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No substitute for a rest break Published: 01 March 2010

No substitute for a rest break

It has been a contentious issue ever since England over-indulged their players in the 2005 Ashes series - lengthy substitutions in the field, so the quick bowlers, and anyone who fancies it, can have a rest.

Traditionally all players had to grin and bear the physical challenge of a

Test; they all had to field, however good or bad they were, and off-field recuperation was distinctly frowned on.

So finally, now, the amount of time that substitutes will spend on the field in international cricket is to be reduced. The ICC has recently altered its playing conditions relating to substitutes so that players will no longer be allowed to have a substitute while they are off the field for a "comfort break".

The Laws of Cricket have not changed and ICC’s tweak is a reaffirmation of what is laid down in any case. Under Law 2.1(c) a substitute fielder may act only for a player who is ill or injured or, at the umpire’s discretion, for "other wholly acceptable reasons". The ICC has stated in its playing regulations that these reasons must be extreme circumstances.

Law 2.1(c) clearly states that substitutes are not allowed if a fielder wants to change his shirt or his boots. The wicketkeeper, the umpires and, if they play well, the batsmen will stay on the field for a whole session without the need for a break.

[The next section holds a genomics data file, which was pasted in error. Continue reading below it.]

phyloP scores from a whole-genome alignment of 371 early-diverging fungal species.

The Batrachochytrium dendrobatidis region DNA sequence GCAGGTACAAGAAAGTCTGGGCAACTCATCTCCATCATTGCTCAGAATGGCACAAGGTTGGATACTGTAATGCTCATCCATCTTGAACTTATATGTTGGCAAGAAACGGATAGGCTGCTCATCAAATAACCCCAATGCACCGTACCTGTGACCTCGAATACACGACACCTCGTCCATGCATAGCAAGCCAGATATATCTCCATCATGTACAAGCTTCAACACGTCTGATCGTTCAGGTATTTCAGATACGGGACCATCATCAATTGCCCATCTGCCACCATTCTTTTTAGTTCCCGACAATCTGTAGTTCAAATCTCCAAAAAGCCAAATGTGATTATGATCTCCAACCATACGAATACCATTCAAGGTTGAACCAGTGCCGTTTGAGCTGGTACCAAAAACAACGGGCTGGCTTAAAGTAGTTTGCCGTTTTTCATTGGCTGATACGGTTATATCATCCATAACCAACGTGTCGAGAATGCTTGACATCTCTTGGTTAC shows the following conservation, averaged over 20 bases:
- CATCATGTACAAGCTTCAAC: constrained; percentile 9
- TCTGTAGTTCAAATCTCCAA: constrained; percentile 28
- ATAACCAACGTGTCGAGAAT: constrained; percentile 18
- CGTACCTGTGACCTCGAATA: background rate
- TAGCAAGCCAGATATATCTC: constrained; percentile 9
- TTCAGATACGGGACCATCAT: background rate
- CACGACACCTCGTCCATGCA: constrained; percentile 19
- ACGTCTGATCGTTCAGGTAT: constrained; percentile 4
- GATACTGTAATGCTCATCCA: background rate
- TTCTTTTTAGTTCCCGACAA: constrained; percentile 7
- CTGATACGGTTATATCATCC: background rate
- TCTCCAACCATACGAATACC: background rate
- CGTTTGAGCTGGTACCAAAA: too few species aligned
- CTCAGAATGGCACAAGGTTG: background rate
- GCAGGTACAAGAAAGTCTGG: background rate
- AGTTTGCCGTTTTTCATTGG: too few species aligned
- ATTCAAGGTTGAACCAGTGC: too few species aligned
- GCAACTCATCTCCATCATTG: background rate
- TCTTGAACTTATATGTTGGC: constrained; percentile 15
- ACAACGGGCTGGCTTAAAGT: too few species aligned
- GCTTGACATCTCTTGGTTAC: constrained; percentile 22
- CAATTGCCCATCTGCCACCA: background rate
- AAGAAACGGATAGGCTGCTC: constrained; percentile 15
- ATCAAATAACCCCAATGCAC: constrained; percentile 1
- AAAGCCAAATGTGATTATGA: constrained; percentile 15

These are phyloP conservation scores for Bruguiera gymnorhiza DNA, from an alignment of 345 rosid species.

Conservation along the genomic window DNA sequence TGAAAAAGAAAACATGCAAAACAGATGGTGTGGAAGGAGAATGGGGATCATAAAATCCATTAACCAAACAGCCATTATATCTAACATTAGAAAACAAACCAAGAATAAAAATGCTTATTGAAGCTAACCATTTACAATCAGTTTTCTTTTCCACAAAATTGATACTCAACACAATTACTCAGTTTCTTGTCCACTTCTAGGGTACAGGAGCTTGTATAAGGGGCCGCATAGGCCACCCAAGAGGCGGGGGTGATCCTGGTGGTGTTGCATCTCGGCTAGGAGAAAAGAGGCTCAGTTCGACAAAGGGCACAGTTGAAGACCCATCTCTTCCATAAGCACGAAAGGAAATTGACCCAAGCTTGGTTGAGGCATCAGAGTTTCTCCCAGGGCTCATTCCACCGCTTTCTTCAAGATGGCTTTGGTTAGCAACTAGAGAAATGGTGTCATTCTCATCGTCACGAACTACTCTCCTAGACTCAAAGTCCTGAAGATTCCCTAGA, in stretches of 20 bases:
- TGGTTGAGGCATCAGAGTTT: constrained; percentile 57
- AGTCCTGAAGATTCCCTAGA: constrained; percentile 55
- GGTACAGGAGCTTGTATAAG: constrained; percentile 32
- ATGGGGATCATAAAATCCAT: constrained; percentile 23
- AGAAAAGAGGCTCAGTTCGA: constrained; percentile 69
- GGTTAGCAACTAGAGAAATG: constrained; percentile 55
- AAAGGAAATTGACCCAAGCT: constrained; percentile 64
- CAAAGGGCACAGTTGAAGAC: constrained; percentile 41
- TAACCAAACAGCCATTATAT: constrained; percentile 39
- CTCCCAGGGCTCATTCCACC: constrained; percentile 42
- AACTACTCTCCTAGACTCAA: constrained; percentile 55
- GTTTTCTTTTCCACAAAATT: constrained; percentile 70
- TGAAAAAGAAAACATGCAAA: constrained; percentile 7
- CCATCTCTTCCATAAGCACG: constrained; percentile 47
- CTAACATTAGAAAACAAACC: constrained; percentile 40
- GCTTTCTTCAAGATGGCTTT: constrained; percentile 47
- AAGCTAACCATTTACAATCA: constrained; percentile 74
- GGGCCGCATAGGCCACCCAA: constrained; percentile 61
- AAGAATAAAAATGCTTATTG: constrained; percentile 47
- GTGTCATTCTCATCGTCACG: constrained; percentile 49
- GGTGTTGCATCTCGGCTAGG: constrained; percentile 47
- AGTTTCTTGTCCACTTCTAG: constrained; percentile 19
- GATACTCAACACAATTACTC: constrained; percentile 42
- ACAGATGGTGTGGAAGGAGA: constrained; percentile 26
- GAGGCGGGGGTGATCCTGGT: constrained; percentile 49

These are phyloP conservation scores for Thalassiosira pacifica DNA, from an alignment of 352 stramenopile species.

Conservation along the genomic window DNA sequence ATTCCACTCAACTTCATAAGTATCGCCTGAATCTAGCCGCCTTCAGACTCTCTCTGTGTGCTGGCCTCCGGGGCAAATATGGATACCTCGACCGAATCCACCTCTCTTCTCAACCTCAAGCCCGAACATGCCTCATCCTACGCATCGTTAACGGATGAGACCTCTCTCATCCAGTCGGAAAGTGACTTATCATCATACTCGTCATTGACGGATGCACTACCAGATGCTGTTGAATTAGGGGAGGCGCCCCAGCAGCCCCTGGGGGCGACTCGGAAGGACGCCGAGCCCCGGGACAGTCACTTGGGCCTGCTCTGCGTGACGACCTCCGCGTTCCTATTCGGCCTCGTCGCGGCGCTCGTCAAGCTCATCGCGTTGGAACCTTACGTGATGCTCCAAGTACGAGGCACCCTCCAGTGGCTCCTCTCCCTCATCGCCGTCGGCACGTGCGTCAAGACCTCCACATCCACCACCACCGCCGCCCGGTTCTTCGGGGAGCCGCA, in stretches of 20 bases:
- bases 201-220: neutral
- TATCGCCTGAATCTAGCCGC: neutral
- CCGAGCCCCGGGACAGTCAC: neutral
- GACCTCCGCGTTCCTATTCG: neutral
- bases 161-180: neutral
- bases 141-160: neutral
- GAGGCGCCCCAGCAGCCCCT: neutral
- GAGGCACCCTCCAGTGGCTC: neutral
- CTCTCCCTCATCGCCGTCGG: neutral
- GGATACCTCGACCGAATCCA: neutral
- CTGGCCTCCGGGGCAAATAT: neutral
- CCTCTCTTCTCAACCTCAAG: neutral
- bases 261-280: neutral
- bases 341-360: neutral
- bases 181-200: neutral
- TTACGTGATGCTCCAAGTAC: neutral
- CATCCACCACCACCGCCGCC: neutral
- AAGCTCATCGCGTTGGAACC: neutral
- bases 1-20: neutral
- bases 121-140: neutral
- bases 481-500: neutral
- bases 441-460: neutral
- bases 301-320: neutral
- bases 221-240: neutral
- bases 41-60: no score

Nutritionists and sports scientists encourage constant rehydration but drink breaks each hour provide up to a five-minute window for a comfort break, if needed. It is not fair for a fast bowler, who may not be the most agile fielder, to leave the field after a spell and be replaced by an athletic, specialist fielder.

There is confusion over whether a substitute is allowed to keep wicket.

Under the Laws a substitute is not allowed to act for the wicketkeeper - this is in line with the Law that a substitute cannot bat or bowl.

Wicketkeeping is a specialist discipline, like batting or bowling, and so is treated as such under the Laws. But, in professional cricket, there are certain playing conditions where this substitution is allowed.


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